BOE policies are generally available to individuals as private plans, not groups. This means that they’re not generally subject to federal ERISA laws.
BOE differs from other types of disability insurance in that the benefits only last up 12, 18, or 24 months in most cases, while other forms of disability insurance can provide benefits up to the age of 65 or normal retirement age. Insurance carriers tend to evaluate BOE policy claims based on what pre-disability salaries and overhead expenses were regularly paid.
To file a claim on your BOE policy, your disability must be severe enough to render you unable to perform the material aspects of your occupation and you must receive the most appropriate treatment for your disability from a physician. Like other types of income protection disability insurance, you may need to wait 30, 60 or 90—days before you can begin receiving benefits.
When searching for BOE coverage, you will find that some policies pay 100 percent of your overhead expenses, up to the maximum monthly benefit amount. In addition, because not all months produce the same amount of expenses, most BOE policies will allow you to roll over unused monthly benefits and apply them to the next month’s expenses until the policy benefits are exhausted.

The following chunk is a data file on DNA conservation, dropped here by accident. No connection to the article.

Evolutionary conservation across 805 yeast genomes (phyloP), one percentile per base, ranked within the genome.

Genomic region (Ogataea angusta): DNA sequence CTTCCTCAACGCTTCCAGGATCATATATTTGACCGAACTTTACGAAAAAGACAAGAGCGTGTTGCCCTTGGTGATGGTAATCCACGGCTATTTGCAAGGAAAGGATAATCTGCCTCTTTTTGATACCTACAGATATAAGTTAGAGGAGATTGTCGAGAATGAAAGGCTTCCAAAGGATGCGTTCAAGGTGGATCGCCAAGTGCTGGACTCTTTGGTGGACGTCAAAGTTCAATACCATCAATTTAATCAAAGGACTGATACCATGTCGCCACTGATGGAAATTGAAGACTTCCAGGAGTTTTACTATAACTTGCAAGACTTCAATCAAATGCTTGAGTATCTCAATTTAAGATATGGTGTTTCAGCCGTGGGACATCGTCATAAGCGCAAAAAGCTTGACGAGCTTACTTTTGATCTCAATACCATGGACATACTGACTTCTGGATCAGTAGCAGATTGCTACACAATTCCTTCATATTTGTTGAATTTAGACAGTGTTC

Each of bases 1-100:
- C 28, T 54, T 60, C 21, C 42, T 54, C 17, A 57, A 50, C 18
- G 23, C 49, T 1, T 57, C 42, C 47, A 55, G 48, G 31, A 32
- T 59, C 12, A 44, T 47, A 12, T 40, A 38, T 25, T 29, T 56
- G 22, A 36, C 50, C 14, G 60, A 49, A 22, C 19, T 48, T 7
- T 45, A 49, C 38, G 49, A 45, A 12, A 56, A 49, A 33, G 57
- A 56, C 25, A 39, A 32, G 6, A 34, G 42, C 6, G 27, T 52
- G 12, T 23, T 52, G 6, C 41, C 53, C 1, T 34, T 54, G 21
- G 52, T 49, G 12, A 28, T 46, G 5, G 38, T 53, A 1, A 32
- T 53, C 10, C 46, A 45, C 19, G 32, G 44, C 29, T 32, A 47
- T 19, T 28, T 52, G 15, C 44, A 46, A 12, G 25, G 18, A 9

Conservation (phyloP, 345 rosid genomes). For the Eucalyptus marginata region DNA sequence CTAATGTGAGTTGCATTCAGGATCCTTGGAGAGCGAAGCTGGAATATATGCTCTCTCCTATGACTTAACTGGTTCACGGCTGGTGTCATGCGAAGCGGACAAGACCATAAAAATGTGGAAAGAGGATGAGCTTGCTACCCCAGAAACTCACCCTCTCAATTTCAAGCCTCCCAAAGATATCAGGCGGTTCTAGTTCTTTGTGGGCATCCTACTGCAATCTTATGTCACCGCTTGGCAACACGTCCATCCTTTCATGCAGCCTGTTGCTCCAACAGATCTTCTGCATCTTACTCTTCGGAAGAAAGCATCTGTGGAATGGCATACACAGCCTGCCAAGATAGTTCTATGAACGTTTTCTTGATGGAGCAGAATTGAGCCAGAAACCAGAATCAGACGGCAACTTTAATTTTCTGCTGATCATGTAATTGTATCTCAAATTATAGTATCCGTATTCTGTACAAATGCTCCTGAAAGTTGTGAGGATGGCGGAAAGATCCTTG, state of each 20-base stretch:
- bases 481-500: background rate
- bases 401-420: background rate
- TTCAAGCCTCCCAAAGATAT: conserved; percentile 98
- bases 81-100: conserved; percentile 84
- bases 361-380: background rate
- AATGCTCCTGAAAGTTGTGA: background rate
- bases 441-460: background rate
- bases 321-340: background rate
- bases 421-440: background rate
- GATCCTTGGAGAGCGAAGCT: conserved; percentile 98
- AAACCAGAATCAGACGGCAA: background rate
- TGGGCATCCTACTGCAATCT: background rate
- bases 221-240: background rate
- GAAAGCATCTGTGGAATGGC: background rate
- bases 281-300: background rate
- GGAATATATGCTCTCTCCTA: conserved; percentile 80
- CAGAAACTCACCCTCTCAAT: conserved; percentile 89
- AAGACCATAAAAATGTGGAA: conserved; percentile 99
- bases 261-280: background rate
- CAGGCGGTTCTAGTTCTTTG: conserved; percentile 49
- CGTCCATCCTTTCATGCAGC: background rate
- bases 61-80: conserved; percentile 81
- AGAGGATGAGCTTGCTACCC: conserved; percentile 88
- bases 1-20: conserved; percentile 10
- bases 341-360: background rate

Your BOE policy is generally “guaranteed renewable,” which means that your insurer is not permitted to modify or cancel your policy as long as you keep timely paying your premiums. Many BOE policies also provide partial benefit payments for those who are only partially disabled, known as residual disability benefits, as well as recovery benefits for those who need help with the cost of rehabilitation from injuries or illnesses. These residual benefits maybe available only after the insured has been totally disabled and often are limited to 30, 60 or 90 days.
Your policy may also provide presumptive disability benefits if your treating doctor believes you cannot ever recover from your injury or illness. Examples of injuries or illnesses that may give rise to the need for presumptive disability benefits include the loss of a limb or a bodily function such as eyesight or hearing.
The federal or state IRS may tax your BOE benefits as income, but allow you to deduct your premiums. For tax-related questions regarding your BOE policy and benefits, you should consult an experienced tax professional.
What BOE Generally Covers
- Payroll, employer contributions to employee benefits, payroll taxes, and in some cases the salary of a substitute employee hired to take over your work responsibilities during your disability.
- Office expenses, including utilities, equipment, and custodial services.